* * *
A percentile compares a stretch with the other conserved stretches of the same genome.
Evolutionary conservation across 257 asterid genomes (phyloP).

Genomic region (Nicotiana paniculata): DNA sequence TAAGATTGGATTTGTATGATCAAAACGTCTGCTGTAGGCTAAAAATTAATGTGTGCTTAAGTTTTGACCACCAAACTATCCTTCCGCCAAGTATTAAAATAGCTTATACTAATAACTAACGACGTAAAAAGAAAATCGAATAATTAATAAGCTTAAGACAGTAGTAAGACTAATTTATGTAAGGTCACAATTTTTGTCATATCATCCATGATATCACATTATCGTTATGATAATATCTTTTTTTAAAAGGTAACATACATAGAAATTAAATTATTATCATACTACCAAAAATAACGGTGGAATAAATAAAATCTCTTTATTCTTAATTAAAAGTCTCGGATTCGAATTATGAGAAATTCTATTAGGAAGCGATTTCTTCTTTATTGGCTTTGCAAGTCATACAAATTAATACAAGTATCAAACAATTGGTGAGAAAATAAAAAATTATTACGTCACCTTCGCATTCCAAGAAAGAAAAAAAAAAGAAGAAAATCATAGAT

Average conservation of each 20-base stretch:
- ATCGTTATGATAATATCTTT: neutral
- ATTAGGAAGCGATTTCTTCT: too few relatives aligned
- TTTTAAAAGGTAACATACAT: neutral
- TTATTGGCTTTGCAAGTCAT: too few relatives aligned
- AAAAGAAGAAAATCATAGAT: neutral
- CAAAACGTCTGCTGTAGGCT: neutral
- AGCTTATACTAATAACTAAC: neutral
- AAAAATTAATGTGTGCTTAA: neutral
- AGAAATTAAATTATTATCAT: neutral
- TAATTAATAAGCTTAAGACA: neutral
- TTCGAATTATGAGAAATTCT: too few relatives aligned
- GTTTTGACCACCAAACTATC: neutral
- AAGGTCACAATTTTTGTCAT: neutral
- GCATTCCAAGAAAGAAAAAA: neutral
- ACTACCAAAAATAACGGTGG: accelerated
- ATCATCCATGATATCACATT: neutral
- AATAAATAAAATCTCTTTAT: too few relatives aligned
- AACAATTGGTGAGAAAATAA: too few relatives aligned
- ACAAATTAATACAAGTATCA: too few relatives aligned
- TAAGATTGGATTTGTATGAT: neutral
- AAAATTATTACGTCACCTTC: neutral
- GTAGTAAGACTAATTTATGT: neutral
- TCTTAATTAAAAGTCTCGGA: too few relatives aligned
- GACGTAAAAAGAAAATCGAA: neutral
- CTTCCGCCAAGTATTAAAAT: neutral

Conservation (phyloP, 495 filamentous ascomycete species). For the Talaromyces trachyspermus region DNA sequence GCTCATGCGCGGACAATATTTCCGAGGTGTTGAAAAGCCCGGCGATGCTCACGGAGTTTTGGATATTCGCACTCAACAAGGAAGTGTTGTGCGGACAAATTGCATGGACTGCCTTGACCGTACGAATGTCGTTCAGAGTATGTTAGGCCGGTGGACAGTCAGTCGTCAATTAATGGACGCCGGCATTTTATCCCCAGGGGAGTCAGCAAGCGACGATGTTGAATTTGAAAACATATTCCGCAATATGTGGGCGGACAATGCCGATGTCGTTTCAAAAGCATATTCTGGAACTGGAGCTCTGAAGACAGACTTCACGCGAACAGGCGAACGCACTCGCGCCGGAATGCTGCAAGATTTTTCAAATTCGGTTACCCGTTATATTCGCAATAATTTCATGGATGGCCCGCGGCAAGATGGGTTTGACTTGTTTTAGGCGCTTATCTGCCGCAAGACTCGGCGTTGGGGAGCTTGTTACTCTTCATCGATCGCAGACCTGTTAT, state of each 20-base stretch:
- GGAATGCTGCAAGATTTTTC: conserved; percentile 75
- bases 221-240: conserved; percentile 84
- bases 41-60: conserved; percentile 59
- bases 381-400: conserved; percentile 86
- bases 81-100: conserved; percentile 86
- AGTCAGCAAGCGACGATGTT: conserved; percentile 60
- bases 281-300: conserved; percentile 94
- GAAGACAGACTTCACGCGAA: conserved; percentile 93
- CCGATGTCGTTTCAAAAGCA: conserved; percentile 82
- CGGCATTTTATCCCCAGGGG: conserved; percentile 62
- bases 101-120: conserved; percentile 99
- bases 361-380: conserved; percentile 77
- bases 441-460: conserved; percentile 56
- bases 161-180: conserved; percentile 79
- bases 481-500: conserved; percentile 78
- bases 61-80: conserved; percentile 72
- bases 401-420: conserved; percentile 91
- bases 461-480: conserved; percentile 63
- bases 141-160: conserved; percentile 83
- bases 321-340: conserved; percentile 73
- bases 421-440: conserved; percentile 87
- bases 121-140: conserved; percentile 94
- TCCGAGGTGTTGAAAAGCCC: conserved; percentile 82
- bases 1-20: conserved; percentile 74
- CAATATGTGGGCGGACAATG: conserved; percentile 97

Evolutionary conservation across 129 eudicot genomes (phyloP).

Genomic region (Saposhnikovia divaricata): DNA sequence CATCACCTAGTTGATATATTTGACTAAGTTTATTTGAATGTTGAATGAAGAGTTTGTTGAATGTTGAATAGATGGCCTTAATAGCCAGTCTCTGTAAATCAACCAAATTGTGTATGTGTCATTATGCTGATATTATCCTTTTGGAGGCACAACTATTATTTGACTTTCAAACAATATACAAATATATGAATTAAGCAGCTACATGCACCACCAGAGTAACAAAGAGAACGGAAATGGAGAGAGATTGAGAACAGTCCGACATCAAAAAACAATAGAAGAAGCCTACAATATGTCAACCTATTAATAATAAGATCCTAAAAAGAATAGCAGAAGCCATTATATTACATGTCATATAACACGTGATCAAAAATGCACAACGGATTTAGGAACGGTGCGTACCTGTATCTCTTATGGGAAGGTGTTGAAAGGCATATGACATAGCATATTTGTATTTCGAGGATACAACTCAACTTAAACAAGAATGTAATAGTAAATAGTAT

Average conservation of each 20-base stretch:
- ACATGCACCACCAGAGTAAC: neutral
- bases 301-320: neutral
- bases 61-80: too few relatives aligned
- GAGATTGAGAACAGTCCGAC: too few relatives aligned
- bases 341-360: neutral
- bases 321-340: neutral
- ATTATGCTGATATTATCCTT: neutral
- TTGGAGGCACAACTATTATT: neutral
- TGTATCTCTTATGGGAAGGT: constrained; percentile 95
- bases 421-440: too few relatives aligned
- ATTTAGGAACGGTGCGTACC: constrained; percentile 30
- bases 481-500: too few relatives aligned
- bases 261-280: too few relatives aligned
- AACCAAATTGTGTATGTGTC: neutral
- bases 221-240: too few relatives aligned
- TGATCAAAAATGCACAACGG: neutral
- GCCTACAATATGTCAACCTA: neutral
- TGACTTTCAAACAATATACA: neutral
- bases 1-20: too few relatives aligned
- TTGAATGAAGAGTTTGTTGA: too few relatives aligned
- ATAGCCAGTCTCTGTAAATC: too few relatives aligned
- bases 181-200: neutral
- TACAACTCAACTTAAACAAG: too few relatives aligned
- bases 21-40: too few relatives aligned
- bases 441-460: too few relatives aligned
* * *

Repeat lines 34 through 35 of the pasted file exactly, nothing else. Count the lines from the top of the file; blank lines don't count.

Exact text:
- bases 381-400: conserved; percentile 86
- bases 81-100: conserved; percentile 86